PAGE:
|Publication number||US6363423 B1|
|Application number||US 09/299,484|
|Publication date||Mar 26, 2002|
|Filing date||Apr 26, 1999|
|Priority date||Apr 26, 1999|
|Publication number||09299484, 299484, US 6363423 B1, US 6363423B1, US-B1-6363423, US6363423 B1, US6363423B1|
|Inventors||David C. Chiles, Roderick J. Bartlett, Vikas Puri|
|Original Assignee||3Com Corporation|
|Export Citation||BiBTeX, EndNote, RefMan|
|Patent Citations (15), Referenced by (86), Classifications (14), Legal Events (10)|
|External Links: USPTO, USPTO Assignment, Espacenet|
A. Field of the Invention
The present invention relates to the field of computers and, more particularly, to systems and methods for updating network adapter cards in a computing system. Network adapter cards provide computers with communications resources for communicating over a data network. After a computer user purchases a network adapter card of a particular brand or type, and installs the card in his or her computer, the manufacturer of that type of card may add functions and features to the card. For example, the manufacturer may add a network identifier to the card to enable it to operate using a specific network protocol. If the user's network adapter card is updated, or changed to include the network address, it can also operate using the specific protocol.
B. Background of the Invention
In order for two computers or other items of digital communications equipment to exchange data over a communications medium such as a wide area computer network, both computers have to transmit and receive data in accordance with a set of standards or procedures. These standards or procedures are known as “protocols.” As an example, a protocol may assign or designate specific bytes in a packet of data for containing certain information related to the transmission, such as the length of the data, address information, and control characters. Without such protocols, data would be unintelligible to the receiving computer and communication would not be possible. The establishment of protocols enables diverse equipment manufacturers to supply hardware to the public and build computer networks (such as the Internet), with the hardware and networks generally interoperable with equipment of other manufacturers.
The communication industry has standards bodies that formally adopt protocols. Other protocols are “de facto” industry standards, in that the early manufacturers adopt them and other companies selling similar equipment use the same techniques in order to be compatible. As technology advances new standards or protocols arc proposed by people working in the industry, typically in the form of a “Request for Comment” document, also referred in the art as an RFC. Persons skilled in the art are familiar with RFC's.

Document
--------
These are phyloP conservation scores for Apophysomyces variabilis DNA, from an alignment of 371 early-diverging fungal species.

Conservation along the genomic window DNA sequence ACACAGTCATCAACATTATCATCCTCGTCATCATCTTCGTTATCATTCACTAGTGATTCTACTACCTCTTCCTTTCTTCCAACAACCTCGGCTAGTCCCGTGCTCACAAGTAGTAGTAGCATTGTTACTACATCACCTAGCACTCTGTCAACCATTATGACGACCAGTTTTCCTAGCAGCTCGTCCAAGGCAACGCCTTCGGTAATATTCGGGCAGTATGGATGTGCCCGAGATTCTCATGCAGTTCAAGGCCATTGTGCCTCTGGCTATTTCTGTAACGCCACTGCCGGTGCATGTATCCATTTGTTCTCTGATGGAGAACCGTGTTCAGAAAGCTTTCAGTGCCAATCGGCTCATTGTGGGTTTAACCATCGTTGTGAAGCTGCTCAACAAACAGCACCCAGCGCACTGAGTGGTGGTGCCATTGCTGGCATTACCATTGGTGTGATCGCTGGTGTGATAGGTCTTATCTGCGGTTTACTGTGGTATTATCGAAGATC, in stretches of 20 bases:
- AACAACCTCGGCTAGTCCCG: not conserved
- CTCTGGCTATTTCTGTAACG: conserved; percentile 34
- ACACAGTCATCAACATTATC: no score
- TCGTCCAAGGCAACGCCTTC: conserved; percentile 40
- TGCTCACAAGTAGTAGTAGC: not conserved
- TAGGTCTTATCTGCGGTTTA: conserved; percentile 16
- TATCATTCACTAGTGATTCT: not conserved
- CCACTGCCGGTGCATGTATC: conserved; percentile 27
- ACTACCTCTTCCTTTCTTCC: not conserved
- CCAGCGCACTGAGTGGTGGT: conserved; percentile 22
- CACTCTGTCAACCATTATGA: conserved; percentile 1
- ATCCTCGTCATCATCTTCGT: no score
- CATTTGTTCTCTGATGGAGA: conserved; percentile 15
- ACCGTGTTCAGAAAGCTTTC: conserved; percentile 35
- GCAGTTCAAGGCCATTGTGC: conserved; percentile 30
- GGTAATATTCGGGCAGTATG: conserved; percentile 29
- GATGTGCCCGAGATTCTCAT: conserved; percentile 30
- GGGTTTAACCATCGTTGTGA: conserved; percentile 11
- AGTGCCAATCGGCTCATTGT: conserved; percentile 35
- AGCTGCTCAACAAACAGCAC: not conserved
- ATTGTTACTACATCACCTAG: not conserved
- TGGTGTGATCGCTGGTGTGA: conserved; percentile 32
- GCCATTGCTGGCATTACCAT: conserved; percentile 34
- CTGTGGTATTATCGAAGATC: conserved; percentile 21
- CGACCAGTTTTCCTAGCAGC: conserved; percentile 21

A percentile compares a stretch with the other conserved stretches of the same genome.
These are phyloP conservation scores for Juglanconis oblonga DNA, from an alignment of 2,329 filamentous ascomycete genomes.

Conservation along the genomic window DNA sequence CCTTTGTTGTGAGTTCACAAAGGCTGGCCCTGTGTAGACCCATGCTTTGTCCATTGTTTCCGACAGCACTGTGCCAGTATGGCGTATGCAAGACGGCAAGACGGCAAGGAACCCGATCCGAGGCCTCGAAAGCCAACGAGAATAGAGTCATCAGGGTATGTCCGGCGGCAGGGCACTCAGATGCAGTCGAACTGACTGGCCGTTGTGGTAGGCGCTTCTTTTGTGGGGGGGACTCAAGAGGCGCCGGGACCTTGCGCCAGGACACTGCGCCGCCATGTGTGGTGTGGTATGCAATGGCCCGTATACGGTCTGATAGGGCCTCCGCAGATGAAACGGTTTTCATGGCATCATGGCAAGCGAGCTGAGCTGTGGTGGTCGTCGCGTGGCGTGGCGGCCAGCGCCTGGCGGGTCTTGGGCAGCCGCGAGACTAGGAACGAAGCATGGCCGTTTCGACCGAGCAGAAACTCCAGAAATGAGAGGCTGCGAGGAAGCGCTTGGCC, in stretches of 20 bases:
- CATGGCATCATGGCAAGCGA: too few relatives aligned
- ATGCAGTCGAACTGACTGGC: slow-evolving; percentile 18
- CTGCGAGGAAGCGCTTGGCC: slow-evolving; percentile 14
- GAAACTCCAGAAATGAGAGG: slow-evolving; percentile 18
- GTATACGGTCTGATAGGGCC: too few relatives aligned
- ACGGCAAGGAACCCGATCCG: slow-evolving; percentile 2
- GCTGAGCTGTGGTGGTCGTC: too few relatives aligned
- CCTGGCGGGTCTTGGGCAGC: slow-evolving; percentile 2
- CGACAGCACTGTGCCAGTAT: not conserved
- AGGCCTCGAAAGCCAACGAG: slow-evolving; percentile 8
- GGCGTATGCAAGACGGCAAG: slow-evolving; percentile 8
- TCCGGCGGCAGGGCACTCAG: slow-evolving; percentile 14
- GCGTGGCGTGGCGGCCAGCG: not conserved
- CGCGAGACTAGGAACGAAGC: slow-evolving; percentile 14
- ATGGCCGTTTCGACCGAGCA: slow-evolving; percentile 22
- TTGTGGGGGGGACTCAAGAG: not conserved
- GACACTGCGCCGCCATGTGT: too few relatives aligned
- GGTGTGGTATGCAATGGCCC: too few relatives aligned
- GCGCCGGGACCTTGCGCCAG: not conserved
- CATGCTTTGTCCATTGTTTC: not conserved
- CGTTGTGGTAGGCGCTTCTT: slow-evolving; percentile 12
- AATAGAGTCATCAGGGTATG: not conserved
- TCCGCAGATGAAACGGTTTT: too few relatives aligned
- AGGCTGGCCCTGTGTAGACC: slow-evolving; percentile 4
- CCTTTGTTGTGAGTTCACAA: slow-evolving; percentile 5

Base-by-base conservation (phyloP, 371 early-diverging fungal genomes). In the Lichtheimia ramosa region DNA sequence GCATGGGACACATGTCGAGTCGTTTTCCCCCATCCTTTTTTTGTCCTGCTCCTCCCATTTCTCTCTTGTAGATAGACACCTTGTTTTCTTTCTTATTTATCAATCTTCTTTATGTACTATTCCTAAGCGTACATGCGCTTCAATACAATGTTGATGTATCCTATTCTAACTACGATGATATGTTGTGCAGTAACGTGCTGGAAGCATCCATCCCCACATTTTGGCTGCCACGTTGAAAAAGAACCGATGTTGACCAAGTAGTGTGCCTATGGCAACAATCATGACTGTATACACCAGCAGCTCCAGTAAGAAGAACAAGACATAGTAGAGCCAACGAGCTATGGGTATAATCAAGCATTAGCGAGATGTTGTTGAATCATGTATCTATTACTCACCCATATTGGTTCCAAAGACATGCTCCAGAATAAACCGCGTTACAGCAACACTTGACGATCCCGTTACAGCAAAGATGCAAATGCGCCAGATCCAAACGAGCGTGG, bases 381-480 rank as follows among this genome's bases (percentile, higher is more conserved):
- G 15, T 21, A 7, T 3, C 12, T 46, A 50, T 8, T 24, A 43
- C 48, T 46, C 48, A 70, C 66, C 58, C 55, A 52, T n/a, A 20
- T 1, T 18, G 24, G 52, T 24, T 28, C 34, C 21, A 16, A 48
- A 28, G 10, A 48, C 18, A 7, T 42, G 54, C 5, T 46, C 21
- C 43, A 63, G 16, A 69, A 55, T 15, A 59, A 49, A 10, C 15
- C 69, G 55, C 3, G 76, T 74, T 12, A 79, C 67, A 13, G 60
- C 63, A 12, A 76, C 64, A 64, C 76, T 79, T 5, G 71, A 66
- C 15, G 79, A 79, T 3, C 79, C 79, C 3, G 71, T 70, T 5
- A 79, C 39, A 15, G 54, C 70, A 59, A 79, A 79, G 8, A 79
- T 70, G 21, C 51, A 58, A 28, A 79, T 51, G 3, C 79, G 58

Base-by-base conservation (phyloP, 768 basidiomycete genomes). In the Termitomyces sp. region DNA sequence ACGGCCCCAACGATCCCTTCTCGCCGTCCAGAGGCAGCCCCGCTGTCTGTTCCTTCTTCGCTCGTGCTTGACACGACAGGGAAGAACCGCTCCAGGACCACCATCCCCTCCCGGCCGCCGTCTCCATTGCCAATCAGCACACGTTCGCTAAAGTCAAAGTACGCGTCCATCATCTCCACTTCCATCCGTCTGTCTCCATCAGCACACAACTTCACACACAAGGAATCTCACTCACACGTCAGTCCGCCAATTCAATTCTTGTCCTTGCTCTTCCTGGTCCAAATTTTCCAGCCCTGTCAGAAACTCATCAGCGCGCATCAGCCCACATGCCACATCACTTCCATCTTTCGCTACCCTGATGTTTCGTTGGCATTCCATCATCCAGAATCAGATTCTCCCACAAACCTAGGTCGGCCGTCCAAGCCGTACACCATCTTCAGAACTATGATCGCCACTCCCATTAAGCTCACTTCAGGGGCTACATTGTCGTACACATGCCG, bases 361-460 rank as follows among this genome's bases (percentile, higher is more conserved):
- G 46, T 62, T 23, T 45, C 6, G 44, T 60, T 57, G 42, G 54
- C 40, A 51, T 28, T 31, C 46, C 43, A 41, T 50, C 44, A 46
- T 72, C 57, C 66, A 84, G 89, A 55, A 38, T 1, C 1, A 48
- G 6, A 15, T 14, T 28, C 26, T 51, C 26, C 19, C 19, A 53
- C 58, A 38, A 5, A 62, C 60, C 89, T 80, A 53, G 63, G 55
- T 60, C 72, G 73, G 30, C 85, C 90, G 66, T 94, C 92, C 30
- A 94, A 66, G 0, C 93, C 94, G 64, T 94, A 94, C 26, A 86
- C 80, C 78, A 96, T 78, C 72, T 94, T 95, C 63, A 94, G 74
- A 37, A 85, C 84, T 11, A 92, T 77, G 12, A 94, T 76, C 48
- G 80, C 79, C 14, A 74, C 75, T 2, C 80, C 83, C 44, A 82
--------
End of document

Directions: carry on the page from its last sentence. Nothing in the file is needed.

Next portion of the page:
Communications equipment manufacturers provide products that enable host computer systems, such as general-purpose computers running a Windows® operating system from Microsoft Corporation, to access wide area networks such as the Internet. These products take the form of adapter cards for a computer chassis, and external devices that plug into a port on the computer. Applications such as web browsers on the host computer systems may access the communications resources on an adapter card using protocol drivers. Protocol drivers are programs that implement the procedures specified by protocols. The protocol drivers use standard driver interfaces in the operating system to access the communications functions provided by the adapter cards.
In general, communications equipment providers in the communications industry develop protocols in accordance with the Open System Interconnection (“OSI”) model is used to describe computer networks. The OSI model consists of seven layers of functions ranging from the physical later at the lowest level, to the application and presentation layer at the highest level. Each layer in a typical network connection may involve functions implemented by one or more protocols.
Communications equipment providers are continuously improving the performance and functional capability of data networks. Such providers may make system-level improvements that arise from the development of entire systems that may implement new protocols at various layers of the OSI model. The implementation of system-level improvements in general-purpose computers may require the use of a new type of adapter card. For example, the development of the Asynchronous Transfer Mode (ATM) over Asynchronous Digital Subscriber Line (ADSL) has led to faster network access for users of general-purpose computers that have an ATM/ADSL adapter card.